From Saturday through Monday, they toured churches and First Nations institutions, learning about the people and the cultures they represent. Anderson compiled this account.

Plotting a 34-kilometre walking route between Old Montreal and the Kahnawake Mohawk Territory was difficult. But the hardest part turned out to be the last few kilometres.

Sara Terreault, a lecturer in Theological Studies, and I were temporarily stymied at city hall in Sainte-Catherine, a city near Kahnawake on Montreal’s South Shore.

“Oh, no, you can’t walk to Kahnawake from here unless the police stop traffic and you use the highway,” a clerk said. “I’ve lived here for 30 years, and I can tell you that it’s just not possible.”

Only a couple of minutes later, we discovered a service road footpath connecting the communities along the river. The problem is clearly not impassible terrain, but something else. Maps of the town end at the border and show a blank space to the west, where Kahnawake lies. When there is a blockade or a political crisis, this benign ignorance on the part of many non-Indigenous Montrealers can turn into outright suspicion or hostility, as clearly happened during the so-called Oka Crisis of 1990.

What’s the solution to such a conundrum? Part of it may begin with simply putting one foot in front of the other.

Pilgrimage

Students move between two destinations — and two cultural realities.

In a study I’m presenting in July at the Sacred Journeys conference at Mansfield College, Oxford, I propose that the dynamics of a trek offer a unique way to bridge cultural differences. Our research shows that walking combats ignorance of the cultural “other” not only in the shared experience of the journey, but also by allowing us to feel in our own bodies the distance from — and proximity to — these supposedly foreign places.

This is an experience that travelling by motor vehicle just doesn’t offer.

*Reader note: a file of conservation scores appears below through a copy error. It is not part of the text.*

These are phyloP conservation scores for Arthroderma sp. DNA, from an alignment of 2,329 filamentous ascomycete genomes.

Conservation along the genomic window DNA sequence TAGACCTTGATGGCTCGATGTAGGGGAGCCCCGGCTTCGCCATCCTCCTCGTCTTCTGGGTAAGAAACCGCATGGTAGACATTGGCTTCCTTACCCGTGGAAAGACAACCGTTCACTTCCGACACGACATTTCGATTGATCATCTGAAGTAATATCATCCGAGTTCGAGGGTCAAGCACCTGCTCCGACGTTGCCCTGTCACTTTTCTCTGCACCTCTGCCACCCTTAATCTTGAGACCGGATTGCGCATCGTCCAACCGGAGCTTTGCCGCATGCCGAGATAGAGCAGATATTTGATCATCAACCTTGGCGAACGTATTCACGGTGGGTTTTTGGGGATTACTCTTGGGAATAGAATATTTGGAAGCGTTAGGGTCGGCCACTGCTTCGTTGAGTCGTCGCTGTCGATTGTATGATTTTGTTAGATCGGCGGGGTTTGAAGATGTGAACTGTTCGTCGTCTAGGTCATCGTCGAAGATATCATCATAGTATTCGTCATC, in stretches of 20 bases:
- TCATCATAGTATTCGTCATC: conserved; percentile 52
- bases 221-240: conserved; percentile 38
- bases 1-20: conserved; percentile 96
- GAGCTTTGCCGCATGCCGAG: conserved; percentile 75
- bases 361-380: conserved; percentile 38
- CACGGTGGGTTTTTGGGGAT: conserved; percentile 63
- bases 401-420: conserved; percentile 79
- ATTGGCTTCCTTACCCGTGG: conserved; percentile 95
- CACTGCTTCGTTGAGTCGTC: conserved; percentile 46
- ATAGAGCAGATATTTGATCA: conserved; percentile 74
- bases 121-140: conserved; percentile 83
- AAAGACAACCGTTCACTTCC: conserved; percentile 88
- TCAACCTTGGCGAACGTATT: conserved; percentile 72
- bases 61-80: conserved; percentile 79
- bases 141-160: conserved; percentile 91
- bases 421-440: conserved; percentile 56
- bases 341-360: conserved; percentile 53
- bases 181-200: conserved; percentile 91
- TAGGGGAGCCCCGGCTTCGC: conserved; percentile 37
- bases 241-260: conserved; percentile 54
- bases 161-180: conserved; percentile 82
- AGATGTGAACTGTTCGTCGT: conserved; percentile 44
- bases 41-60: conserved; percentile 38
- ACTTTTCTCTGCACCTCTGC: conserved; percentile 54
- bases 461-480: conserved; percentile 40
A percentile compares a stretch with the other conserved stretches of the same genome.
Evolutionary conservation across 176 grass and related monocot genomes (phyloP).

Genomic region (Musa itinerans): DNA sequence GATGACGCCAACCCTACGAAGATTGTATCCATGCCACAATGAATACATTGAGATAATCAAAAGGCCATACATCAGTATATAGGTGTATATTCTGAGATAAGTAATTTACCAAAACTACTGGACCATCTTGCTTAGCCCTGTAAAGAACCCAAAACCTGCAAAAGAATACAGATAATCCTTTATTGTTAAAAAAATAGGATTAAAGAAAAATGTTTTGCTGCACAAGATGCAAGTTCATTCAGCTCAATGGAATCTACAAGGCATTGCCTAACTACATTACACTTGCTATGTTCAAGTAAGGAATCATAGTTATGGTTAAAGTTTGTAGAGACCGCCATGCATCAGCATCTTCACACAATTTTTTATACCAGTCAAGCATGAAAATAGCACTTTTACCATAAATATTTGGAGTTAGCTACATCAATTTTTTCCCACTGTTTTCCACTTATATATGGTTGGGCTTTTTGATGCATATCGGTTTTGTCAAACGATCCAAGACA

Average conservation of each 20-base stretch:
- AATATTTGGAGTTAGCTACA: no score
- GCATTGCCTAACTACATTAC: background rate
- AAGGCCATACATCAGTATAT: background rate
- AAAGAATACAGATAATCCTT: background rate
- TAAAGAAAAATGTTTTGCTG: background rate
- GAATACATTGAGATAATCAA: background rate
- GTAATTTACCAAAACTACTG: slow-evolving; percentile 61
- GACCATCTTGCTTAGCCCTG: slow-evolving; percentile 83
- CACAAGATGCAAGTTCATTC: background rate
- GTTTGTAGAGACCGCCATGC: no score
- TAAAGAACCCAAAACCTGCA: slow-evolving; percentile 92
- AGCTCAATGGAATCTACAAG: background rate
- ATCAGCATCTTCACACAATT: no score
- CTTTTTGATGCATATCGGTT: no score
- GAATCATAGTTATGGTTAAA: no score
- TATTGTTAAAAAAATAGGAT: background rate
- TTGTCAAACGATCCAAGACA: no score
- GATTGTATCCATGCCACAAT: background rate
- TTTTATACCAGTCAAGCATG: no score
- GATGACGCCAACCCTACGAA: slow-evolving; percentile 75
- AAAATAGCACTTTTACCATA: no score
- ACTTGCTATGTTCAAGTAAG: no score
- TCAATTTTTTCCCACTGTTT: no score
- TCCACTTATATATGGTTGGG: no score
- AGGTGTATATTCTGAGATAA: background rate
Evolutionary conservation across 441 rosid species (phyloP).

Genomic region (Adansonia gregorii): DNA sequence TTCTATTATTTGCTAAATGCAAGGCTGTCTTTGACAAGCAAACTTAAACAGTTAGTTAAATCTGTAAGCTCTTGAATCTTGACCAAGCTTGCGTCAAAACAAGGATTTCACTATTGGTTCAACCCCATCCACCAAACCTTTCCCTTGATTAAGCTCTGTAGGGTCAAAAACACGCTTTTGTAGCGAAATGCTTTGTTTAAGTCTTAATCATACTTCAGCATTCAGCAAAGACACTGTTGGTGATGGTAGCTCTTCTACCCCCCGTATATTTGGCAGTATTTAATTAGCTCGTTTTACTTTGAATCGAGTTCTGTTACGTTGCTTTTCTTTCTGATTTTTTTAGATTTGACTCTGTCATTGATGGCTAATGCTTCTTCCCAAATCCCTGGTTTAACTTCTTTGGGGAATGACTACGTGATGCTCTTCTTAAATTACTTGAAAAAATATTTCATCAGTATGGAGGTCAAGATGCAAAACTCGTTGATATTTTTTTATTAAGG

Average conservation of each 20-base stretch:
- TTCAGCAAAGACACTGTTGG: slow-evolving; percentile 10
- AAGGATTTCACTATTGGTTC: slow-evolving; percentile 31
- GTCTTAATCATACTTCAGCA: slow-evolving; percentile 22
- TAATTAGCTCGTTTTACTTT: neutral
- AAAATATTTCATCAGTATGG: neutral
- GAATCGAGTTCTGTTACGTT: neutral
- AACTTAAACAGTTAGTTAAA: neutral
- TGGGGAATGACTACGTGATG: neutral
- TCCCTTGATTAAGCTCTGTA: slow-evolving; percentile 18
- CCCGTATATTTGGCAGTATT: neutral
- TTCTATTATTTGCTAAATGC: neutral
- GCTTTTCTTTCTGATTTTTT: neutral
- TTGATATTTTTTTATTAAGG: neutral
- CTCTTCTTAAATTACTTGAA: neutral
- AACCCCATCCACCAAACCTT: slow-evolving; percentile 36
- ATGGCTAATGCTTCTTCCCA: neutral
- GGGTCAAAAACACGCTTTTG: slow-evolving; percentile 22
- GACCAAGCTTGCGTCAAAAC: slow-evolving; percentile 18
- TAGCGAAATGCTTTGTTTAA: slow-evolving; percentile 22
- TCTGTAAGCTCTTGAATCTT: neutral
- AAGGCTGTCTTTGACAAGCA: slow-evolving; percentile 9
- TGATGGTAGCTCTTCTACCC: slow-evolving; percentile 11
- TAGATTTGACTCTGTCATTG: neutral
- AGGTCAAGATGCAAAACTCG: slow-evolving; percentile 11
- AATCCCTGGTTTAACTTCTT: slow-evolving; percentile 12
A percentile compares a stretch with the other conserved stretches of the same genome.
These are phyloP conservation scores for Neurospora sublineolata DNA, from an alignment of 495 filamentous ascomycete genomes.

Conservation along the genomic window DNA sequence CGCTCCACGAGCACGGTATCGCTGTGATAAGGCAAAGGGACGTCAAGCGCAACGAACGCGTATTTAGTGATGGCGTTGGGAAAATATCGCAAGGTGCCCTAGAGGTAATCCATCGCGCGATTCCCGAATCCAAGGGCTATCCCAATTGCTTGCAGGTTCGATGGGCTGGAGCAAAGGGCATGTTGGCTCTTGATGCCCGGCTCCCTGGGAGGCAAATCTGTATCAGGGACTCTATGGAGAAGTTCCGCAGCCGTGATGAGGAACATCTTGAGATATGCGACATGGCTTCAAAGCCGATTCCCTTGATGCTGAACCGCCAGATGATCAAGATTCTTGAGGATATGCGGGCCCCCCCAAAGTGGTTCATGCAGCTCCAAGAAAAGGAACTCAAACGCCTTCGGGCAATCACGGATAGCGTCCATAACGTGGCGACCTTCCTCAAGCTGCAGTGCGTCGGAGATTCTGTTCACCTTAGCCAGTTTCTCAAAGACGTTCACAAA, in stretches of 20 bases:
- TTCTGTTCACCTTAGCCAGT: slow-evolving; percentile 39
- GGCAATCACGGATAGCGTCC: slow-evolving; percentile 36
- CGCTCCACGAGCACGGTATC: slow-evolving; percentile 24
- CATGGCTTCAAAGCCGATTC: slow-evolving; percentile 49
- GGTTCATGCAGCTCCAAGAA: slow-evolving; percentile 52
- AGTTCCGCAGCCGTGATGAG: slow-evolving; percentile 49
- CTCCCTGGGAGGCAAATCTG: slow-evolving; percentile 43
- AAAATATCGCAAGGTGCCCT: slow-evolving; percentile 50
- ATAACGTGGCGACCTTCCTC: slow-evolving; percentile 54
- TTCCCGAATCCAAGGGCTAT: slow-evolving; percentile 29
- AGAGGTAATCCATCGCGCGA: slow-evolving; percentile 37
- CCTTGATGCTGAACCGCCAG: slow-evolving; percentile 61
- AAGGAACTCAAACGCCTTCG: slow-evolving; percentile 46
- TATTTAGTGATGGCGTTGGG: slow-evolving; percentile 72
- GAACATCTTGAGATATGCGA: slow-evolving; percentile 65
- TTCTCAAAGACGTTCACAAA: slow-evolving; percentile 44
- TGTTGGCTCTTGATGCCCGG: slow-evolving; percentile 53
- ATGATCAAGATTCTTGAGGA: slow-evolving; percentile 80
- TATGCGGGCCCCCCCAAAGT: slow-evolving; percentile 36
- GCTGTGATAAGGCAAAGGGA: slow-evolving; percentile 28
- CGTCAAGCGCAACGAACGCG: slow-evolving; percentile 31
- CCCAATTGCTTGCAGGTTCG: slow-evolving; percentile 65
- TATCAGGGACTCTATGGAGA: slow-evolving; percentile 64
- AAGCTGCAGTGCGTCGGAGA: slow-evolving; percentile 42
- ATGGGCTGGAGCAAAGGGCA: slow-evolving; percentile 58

Taking steps to combat ignorance

This summer, Terreault is teaching a course on pilgrimages in the Department of Theological Studies. Along with me, she organized the 34-kilometre walk from Old Montreal and Kahnawake, which we undertook this past weekend.

To test how walking pilgrimages change the cultural suppositions of those who undertake them, she required her students to critically engage with pilgrimage theories during their trek between the historic destinations.

Notre-Dame-de-Bon-Secours Chapel

Participants tour Old Montreal’s Notre-Dame-de-Bon-Secours Chapel, once a popular site for Christian pilgrims.

The walk began on Saturday morning, with a tour of Old Montreal’s iconic 17th-century Notre-Dame-de-Bon-Secours Chapel, a structure built at the behest of St. Marguerite Bourgeoys that served as a pilgrimage site for the first Christian inhabitants of what was then called Ville-Marie.

From there, we walked the 23 or so kilometres to Sainte-Catherine, where we stayed in the basement of Église Sainte-Catherine d’Alexandrie. Early the next morning, we began the roughly 10-kilometre trek to Kahnawake.

While there, we visited the shrine of Kateri Tekakwitha, who became the first Indigenous North American saint with her canonization in 2012. We learned more about Tekakwitha from Orenda Boucher (BA 09, MA 13), who is working on a PhD thesis on Mohawk spiritual expressions.

Later, we toured the Kahnawake Cultural Centre with Tom Deer, its cultural liaison officer, before we ended our time in the territory with a visit to the Kahnawake Longhouse, a place for traditional religious expression. We also had the privilege of spending some time with Kenneth Deer, a Kahnawake journalist and educator who is involved with the United Nations Permanent Forum on Indigenous Issues.

Our pilgrimage concluded on Monday with our walk back to Montreal. Terreault was moved by the entire weekend.

“It’s humbling as well as instructive to see how warmly we were welcomed throughout our journey,” she said. “Communitas is a technical term used in pilgrimage studies that refers to the spontaneous emergence of fellow-feeling among people journeying together, regardless of social or other differences. There was certainly a sense of that about our entire trip.”

Ultimately, the voyage we undertook was not so much to a destination as between two cultural self-understandings and the physical spaces that exemplify them. It’s important to note that the walk was part of Concordia’s ongoing mandate of public outreach.

On our journey, we crossed densely urban, suburban and industrial zones, as well as parks and recreational areas, rediscovering parts of what was once an important historical Montreal trail. But as much as we were retracing the past, our eyes were definitely on this route’s future. Our political leaders, including those of the First Nations communities, are asking us to learn from each other.

Walking is a singularly powerful way to begin to do exactly that.